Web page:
I just read an interesting quote of Sandi Heller, University of Colorado, at Time Magazine. "What I learned from economics is that the market is not always going to be a happy place."
This has some interesting wrinkles in it. Some people might focus on the words "economics" and "market", and propose that we need socialism or communism, in order to get rid of the market.
So let's re-word this quote. "What I have learned from life is that the world is sometimes an unhappy place."
And what do we mean by "unhappy"? With this focus on economics, "unhappy" means that sometimes we're short of resources. The photo on the above link showed a house with a foreclosure sign in front. The owners must have been short of resources, and could not pay their mortgage. They will lose their house. That is an unhappy situation.
Now we can immediately blame the market (why are we still arguing against lunatic forms of resource allocation in the twenty-first century?), but a market is just a place where things are exchanged. It's like blaming the hammer for our sore thumb. Economics is a science that simply describes what happens when people exchange things in certain ways. There's no point in blaming that.
What we can blame, however, is the shortage of resources. We will never have enough. Every species is insatiable, and humans are no different to dandelions in this way. When we run short of a particular resource, we face a constraint.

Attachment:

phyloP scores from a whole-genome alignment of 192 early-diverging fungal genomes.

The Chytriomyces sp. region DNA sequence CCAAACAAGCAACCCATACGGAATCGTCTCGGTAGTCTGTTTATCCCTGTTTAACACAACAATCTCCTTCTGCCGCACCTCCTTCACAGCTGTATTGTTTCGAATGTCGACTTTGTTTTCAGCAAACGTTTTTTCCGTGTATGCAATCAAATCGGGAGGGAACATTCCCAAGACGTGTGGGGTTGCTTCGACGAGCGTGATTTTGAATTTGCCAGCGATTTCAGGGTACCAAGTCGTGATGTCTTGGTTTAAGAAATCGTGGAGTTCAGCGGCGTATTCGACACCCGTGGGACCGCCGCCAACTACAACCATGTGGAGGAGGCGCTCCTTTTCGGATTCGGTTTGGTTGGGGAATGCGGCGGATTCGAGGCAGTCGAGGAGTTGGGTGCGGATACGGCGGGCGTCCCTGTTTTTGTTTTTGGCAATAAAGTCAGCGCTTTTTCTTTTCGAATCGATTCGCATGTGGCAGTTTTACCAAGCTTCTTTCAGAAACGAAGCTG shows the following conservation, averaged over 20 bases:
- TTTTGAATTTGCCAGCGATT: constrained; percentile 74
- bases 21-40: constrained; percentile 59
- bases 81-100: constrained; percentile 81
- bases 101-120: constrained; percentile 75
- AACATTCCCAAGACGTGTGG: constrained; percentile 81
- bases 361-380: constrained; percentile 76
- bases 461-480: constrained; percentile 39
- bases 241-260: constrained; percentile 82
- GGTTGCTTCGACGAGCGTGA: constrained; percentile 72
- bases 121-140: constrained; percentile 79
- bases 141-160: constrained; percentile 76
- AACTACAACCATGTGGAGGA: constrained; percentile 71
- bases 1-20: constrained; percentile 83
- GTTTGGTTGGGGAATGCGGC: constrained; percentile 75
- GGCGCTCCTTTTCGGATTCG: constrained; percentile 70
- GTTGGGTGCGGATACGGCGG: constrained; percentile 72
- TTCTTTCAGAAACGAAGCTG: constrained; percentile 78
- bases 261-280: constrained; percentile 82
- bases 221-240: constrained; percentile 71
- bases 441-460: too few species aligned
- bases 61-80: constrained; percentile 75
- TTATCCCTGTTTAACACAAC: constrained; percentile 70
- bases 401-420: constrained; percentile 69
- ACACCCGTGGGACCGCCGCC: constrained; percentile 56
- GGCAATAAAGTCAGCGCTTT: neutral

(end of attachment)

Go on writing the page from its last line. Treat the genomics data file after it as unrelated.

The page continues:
Now as a group, how we allocate goods among ourselves under a constraint will always be contentious. There's not enough to give everyone the feeling of really having as much as they want.
The best we can do is to allocate so that everyone's marginal utility is equal. This is most conveniently done with trade. If we don't use trade, we need an omniscient and benevolent dictator who knows everyone's marginal utilities, and can allocate so that everyone's marginal utilities are equalized.
Of course, there is no such thing as an omniscient and benevolent dictator. Which is why we need markets that allow fair trade.
No, the world is not always a happy place. The marketplace imposes adjustments and dislocations when resources run out. These are not comfortable. The appropriate response is to get on with life, and look for a better opportunity.